sun 20/09/2020

Arts Council spared - but UK Film Council is to go | reviews, news & interviews

Arts Council spared - but UK Film Council is to go

Arts Council spared - but UK Film Council is to go

Film quango doesn't pass Jeremy Hunt's test for usefulness

The Arts Council of England has escaped the government axe - unlike the UK Film Council. Reports over the past week or two paint a grim picture of diminishing arts budgets in Scotland, Wales and England while the Conservative-Lib Dem Government takes its machete to what it considers the fat in public spending.

The Arts Council of England has escaped the government axe - unlike the UK Film Council. Reports over the past week or two paint a grim picture of diminishing arts budgets in Scotland, Wales and England while the Conservative-Lib Dem Government takes its machete to what it considers the fat in public spending.

The ACE is already implementing a £23 million cut in its 2010-11 budgets originally set at £468 million - £4million ordered last year in Darling's budget, another £19million now. Detailed budgets for supported arts organisations will become clearer over the autumn.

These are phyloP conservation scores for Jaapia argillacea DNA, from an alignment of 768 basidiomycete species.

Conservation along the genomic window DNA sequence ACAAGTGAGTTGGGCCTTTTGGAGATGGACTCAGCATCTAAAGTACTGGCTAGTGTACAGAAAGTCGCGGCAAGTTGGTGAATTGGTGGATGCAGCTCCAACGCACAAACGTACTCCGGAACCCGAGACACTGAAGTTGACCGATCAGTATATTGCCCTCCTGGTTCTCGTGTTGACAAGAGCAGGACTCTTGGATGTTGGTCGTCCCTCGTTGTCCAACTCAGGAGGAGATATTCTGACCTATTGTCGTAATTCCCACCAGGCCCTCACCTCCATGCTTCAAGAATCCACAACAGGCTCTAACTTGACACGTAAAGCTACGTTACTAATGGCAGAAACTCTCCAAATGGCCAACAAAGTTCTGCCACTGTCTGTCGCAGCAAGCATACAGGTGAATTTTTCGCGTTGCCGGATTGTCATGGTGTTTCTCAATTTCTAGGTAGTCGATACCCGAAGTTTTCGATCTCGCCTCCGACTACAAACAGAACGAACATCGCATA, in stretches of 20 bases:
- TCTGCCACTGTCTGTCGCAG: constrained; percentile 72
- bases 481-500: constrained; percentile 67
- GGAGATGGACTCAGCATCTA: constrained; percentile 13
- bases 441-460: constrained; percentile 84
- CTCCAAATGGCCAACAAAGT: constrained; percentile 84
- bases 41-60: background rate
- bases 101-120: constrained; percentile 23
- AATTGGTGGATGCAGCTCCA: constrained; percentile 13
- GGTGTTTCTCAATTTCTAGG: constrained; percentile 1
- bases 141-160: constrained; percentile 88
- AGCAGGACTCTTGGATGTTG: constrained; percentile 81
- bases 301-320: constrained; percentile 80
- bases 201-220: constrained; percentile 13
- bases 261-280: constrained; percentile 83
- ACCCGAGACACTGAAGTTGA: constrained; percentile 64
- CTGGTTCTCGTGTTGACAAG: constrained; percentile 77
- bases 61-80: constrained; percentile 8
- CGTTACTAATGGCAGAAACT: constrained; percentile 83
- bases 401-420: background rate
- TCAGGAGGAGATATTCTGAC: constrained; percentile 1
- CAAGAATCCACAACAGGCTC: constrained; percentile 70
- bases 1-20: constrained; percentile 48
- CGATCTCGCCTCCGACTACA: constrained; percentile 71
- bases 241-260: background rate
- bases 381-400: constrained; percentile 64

In a written statement explaining the changes, Culture Secretary Jeremy Hunt pointed out that his relatively small government department comprises a network of more than 50 public bodies. He applied the tests: Does it perform a technical function?; Does it need to be politically impartial?; and Does it act independently to establish facts? Public bodies which did not meet one of the three tests outlined would be brought back into departments or devolved if their function is necessary or abolished if not, he stated.

“Further work will be done in discussion with the bodies concerned and other interested parties over the summer to finalise the details and timing of these proposals. Where bodies are to be abolished we will look to transfer key functions to other existing bodies so as to continue to support our sectors and preserve the necessary expertise.

"This work will reduce the number of public bodies, increase the transparency and accountability of the remaining few, and ensure more effective delivery of public services.”

Hunt said he would be moving on to examine the heritage and architecture sectors: English Heritage, the Heritage Lottery Fund and the National Heritage Memorial Fund, the Churches Conservation Trust and the Commission for Architecture and the Built Environment.

 

Add comment

newsletter

Get a weekly digest of our critical highlights in your inbox each Thursday!

Simply enter your email address in the box below

View previous newsletters